I once had a family member literally yell at me about my weight and ask me why I was being so selfish and not thinking about my husband and daughter—they told me that I should just lose the weight. I was devastated, I truly had tried every diet on the face of the earth and each and every time I would loose 20-30 pounds quickly (regardless of the type of diet), only to gain it back (while still following the program)—sometimes as much as two fold! Since being diagnosed with celiac disease three years ago I have not only lost the weight but I have also kept it off, and each week a little bit more comes off. I am completely convinced that celiac disease does and will continue to be a common cause of obesity until the medical community—through scientific research—realizes that there is a connection.

    Many obese people might not be overweight if they were just properly diagnosed and treated. Certainly it is not the case that all obese people are that way because they just plain eat too much and do not have any will power. I suspect that there are better medical reasons to explain most cases of obesity, and celiac disease is just one of them. Not too long ago it was estimated that celiac disease only affected 1 in 10,000 Americans8. That figure was then revised to 1 in 5,000, and now, after much research, it is at least 1 in 133. The actual diagnosis rate, however, is only about 1 in 5,000, which is only a small fraction of those who have it. Similarly, the causes of obesity in America are not fully understood, and more research needs to be done to determine just how many cases of obesity are caused by untreated celiac disease. I believe that a significant percentage of obese people have undiagnosed celiac disease, and that celiac disease screening should be part of ordinary blood workups for all obese people.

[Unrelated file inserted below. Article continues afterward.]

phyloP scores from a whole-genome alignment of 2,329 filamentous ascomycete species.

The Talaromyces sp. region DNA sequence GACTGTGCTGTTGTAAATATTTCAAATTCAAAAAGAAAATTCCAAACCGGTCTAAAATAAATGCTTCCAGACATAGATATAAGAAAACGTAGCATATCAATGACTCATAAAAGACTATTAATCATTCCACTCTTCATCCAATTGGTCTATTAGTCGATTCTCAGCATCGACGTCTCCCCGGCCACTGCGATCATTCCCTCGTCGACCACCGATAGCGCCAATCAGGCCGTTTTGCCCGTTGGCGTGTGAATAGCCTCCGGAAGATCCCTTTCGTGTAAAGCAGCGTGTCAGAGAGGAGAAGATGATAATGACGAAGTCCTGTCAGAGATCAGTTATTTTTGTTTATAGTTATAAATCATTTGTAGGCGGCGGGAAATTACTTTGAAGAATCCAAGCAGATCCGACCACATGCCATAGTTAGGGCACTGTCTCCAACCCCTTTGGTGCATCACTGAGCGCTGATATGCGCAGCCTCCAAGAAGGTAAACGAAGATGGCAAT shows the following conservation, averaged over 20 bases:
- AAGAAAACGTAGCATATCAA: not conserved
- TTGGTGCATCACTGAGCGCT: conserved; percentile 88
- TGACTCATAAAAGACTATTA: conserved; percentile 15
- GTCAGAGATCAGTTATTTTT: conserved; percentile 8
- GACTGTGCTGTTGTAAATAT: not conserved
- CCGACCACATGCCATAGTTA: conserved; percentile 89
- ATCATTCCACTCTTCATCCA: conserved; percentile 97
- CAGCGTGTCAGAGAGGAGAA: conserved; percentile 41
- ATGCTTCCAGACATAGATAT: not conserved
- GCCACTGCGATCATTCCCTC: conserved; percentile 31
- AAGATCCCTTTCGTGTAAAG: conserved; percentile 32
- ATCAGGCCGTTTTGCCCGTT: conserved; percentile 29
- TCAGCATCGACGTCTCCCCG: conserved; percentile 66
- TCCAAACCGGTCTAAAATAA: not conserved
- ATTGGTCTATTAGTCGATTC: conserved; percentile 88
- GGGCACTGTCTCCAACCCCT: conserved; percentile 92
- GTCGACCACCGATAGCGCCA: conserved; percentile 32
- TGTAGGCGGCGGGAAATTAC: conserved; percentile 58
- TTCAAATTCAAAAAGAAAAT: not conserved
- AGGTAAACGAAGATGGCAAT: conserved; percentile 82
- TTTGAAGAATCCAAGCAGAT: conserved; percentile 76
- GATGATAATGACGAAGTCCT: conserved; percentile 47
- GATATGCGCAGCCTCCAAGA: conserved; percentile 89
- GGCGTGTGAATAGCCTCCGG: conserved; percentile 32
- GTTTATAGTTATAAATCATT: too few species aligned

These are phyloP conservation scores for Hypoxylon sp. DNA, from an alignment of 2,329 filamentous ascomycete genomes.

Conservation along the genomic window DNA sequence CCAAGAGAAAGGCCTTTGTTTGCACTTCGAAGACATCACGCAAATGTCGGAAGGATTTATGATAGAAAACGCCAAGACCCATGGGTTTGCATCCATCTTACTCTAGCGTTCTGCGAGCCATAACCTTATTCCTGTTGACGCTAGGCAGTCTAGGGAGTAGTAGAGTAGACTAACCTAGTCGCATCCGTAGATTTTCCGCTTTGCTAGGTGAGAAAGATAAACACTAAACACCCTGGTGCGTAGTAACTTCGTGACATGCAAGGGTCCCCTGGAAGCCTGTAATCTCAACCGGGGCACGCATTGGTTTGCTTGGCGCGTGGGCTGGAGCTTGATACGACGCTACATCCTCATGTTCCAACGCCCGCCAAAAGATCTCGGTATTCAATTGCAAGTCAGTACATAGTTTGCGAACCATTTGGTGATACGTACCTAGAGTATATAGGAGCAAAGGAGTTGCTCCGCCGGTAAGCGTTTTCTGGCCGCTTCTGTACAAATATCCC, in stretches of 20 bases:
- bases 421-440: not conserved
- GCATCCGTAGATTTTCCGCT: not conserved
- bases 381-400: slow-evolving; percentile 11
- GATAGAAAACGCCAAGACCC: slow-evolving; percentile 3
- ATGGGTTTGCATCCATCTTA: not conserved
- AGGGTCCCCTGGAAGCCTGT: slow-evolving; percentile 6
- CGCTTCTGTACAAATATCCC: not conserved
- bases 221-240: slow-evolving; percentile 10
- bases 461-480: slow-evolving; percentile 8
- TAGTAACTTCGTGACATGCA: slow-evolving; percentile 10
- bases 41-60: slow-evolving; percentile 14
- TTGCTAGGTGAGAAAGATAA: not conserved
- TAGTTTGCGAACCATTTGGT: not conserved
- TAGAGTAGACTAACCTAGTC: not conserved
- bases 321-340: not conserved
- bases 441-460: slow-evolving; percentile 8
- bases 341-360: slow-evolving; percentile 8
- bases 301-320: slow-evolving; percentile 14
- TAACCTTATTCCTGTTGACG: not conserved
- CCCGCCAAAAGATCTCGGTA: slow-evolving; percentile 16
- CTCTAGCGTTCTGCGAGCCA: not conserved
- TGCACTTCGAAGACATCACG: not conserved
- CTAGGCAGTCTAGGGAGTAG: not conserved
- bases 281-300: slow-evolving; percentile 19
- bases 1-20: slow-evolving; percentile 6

References: